Source | World Economic Forum
Young people should not be afraid to embrace leadership roles, according to career experts.
Forbes argues that young people who are observant, have the right attitude and are keen to learn should put themselves forward for leadership roles.
These 10 tips, based on insights from educational psychologist Dr Katharine Brooks and career advice authors Alexandra Levit, Al Coleman and Ryan Kohnen, aim to help young people prepare for leadership in the workplace.
- Prepare before you enter the workforce
By volunteering in local social or non-profit organisations, you can gain early exposure to leadership roles and build up confidence in your ability to handle challenges in the workplace.
- Seek the advice of others
There’s nothing wrong with embracing the leadership resources that are available to you. Whether this is reading leadership books or taking professional development courses, absorbing the knowledge of others is a positive step in the right direction.
- Understand the culture of your workplace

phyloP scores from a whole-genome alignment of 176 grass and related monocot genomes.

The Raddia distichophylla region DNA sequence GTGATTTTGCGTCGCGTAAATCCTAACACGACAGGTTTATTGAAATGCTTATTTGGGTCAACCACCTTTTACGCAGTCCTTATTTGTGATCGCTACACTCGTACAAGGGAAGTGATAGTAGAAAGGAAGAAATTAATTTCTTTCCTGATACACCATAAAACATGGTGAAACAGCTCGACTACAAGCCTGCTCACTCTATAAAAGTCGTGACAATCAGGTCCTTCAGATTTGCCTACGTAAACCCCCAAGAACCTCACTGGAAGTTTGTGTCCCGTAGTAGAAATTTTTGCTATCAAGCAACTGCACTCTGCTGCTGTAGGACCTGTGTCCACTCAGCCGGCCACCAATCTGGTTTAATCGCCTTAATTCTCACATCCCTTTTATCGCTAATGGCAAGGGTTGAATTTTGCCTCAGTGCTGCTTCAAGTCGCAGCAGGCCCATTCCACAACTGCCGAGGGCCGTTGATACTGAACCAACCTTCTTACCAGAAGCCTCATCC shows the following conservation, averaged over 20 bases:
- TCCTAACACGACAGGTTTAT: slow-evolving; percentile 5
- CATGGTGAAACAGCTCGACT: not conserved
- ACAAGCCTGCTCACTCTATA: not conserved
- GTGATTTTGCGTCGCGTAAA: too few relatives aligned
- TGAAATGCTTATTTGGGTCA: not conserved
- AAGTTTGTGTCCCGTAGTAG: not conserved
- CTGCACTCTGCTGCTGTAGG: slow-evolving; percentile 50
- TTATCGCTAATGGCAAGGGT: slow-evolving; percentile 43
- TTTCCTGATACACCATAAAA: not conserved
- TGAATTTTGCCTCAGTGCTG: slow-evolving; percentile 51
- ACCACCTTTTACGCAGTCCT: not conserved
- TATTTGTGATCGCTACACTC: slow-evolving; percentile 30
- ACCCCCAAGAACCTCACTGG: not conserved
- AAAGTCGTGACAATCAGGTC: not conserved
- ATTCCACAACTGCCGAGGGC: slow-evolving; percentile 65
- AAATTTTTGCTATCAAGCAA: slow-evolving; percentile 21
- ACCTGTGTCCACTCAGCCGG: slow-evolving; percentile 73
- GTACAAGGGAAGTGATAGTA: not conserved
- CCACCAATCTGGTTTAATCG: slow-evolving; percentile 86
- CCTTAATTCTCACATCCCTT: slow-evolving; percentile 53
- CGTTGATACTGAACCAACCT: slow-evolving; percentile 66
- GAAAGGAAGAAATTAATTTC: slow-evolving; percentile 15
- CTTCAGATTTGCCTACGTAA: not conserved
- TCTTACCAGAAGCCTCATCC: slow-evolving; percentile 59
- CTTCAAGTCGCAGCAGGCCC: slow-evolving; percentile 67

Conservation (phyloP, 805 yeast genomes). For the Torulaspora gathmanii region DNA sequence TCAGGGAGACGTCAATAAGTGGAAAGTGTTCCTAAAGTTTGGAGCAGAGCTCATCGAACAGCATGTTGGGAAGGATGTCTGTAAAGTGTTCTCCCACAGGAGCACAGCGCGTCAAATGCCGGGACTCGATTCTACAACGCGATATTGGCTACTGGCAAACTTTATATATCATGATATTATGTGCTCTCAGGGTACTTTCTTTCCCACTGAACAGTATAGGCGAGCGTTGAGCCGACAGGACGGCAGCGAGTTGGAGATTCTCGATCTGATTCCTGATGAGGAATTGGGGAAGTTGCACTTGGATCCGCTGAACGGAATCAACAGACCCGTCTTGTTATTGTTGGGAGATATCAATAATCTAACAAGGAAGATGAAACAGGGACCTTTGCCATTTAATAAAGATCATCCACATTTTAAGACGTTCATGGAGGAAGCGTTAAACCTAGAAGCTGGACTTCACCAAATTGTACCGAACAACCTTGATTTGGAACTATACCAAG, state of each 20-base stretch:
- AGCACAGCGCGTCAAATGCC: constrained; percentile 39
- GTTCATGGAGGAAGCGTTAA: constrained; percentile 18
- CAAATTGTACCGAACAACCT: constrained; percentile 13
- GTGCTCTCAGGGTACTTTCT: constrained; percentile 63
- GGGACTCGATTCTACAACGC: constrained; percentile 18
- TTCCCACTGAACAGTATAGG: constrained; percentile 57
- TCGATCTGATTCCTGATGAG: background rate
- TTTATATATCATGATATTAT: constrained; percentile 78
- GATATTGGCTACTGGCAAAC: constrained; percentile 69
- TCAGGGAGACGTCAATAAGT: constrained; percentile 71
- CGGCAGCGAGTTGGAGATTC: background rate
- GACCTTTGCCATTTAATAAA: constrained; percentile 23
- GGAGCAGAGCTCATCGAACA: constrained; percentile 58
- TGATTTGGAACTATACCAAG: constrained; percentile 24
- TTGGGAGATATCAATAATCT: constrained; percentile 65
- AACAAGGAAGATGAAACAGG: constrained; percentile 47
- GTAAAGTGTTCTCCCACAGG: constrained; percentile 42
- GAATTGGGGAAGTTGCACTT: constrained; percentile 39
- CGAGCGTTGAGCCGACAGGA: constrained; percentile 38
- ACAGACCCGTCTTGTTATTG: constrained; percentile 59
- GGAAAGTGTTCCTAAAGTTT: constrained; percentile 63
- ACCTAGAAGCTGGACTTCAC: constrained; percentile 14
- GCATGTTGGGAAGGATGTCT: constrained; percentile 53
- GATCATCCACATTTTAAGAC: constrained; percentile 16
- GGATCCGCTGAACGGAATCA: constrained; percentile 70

Use your eyes and ears to see how other staff members act. Understand how they communicate, how they deal with others and what their expectations are – especially your boss. What is their style? Pick this up, and adapt your own way of working.
- Be keen to learn
Just because you’re no longer in full-time education, doesn’t mean you should abandon your desire to learn. Absorb new information, and don’t judge situations or make assumptions without the right information. Most of all, don’t be afraid to ask for help if you need it.
- Identify areas where you can provide a different insight
Remember that you may have a different view of the world and a different field of knowledge to others. If, for example, you’re more tuned in to the latest developments in social media than your colleagues, don’t be afraid to show this. Equally, if you think you can improve the way something is done, come up with an idea, and have the confidence to suggest it.